A few days ago, I found myself in an odd conversation about Virtual Reality being a fad. I firmly questioned the man’s perspective, asking, “How could VR possibly be a fad if it still hasn’t caught on?” Baggy clothes, “bowl” cuts, and Blackberries were fads because they all caught on for some time. But, VR hasn’t gotten out of the early-adopter stage yet.

Rightfully so, I think it’s hard for most to understand the value in owning a VR headset – “what the heck can I do with it?” Not to mention, we’ve been force-fed this treacherous narrative that virtual reality will kidnap the minds, attention, and productivity of all users who enter.

To me, though, there’s a silver-lining appearing for virtual reality that I believe to be the most compelling use case of VR. And that is VR’s ability to enhance worldview.

Virtual reality’s ability to expand one’s worldview is vastly underappreciated. A twelve-year-old girl in rural Wisconsin (we’re talking about a town of 1,500 people) can put on the Oculus Go and feel the hustle and bustle of Time Square. Minutes later, she can be transported to the Sydney Opera House in Australia and enjoy a live performance with people from all over the world.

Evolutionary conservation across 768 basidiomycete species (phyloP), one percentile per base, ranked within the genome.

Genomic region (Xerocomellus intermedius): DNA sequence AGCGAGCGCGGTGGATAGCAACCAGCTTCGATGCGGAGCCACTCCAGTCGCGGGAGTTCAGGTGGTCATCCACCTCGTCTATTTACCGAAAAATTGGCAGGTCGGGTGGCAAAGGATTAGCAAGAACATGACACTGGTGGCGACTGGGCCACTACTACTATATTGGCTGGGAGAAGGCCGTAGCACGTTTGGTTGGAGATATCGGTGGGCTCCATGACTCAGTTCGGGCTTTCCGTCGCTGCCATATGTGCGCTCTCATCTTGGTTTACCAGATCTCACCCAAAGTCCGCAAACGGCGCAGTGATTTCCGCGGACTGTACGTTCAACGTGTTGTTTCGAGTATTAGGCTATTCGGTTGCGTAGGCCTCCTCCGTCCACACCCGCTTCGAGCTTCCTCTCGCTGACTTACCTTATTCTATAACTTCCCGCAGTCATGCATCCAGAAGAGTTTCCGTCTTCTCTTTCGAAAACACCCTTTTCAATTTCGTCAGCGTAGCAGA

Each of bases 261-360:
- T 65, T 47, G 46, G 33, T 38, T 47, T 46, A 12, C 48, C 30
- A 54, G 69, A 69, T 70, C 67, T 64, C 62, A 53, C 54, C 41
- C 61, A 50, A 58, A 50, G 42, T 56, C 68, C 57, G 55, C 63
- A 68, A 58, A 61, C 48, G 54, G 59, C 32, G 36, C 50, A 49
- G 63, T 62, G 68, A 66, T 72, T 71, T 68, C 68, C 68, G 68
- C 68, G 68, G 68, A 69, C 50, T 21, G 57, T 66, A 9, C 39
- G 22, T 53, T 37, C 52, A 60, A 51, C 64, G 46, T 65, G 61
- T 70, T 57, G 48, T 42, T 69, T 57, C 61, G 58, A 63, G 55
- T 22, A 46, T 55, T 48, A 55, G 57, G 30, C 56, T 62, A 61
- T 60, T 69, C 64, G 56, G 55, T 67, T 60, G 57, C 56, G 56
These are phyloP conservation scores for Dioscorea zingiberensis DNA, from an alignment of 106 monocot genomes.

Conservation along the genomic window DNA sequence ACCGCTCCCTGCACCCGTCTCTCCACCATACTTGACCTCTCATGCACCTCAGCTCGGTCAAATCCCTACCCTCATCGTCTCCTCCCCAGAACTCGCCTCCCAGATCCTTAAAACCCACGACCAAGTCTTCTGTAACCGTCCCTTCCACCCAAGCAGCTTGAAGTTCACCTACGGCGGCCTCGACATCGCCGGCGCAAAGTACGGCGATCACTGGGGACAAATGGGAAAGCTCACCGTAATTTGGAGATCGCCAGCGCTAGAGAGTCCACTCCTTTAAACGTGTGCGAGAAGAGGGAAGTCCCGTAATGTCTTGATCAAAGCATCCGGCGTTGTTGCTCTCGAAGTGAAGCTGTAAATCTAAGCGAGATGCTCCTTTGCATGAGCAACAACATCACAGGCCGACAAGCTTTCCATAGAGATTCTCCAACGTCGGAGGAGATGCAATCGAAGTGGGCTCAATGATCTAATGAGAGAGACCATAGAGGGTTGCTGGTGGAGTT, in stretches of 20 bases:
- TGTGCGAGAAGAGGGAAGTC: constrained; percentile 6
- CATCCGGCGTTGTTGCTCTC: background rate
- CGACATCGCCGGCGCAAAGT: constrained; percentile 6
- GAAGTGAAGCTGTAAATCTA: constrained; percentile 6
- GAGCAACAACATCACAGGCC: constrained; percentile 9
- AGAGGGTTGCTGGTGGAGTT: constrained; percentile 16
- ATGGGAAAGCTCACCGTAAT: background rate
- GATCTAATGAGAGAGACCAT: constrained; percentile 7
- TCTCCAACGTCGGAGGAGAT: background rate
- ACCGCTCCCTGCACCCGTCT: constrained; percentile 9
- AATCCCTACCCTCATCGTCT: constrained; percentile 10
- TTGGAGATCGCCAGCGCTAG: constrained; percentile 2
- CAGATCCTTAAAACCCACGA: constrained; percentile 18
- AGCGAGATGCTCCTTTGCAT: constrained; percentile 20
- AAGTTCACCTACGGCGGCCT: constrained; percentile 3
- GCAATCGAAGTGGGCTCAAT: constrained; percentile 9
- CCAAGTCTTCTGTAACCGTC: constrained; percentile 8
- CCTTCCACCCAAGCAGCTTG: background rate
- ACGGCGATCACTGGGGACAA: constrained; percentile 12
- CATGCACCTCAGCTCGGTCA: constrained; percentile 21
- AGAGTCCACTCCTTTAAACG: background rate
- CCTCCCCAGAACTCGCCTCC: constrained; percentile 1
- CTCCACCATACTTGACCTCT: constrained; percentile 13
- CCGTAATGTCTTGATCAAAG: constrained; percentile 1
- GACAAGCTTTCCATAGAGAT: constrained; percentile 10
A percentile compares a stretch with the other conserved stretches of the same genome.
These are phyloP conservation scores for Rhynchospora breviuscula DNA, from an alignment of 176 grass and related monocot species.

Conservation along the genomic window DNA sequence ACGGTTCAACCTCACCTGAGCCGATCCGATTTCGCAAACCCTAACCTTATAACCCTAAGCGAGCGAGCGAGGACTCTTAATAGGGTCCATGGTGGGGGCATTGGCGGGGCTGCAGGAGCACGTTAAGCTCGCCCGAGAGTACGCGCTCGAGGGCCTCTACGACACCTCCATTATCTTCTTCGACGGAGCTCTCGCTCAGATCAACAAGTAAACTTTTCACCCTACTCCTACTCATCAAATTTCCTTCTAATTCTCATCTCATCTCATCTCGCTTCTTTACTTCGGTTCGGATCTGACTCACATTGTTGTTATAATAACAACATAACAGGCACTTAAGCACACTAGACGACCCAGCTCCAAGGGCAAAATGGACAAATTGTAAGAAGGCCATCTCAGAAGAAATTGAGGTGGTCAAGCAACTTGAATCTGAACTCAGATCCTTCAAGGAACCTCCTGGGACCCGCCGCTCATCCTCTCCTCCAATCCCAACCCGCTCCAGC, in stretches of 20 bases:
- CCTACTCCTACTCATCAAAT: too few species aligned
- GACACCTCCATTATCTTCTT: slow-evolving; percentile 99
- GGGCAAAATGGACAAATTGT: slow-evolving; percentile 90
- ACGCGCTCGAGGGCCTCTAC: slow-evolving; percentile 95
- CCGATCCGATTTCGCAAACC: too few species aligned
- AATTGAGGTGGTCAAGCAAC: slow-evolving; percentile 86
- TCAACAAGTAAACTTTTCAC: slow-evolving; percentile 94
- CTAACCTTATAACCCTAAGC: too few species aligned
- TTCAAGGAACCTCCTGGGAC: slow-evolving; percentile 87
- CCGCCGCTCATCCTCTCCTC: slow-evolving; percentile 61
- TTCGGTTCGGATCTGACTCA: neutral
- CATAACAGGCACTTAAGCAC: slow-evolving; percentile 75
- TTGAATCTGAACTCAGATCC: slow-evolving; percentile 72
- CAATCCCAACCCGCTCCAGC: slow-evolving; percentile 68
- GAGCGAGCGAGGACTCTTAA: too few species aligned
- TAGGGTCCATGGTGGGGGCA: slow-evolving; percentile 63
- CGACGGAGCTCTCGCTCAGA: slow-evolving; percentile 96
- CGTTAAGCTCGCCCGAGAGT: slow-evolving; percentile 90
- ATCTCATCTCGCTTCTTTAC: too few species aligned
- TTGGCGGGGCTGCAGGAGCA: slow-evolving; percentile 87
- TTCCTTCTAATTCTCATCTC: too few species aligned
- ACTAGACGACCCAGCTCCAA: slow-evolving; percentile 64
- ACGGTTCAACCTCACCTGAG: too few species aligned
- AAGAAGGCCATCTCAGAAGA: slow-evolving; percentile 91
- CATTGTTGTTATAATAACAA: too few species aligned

Not everyone is born in populated places where there is vibrant life experiences happening at all times of the day. Many suburban and even urban youth never get exposed to new cultures outside of their own and therefore are limited in the life they can dream of having.

What’s different now about VR, though, is that we’ve finally reached the precipice of this industry. The Oculus Go is truly a VR headset unlike any other. I said it a year ago and I still believe it to this day: Facebook Created the iPhone of Virtual Reality.

In the video above, I detail why now is the time for VR and also why it’s the technology that’ll provide the most opportunities by 2023.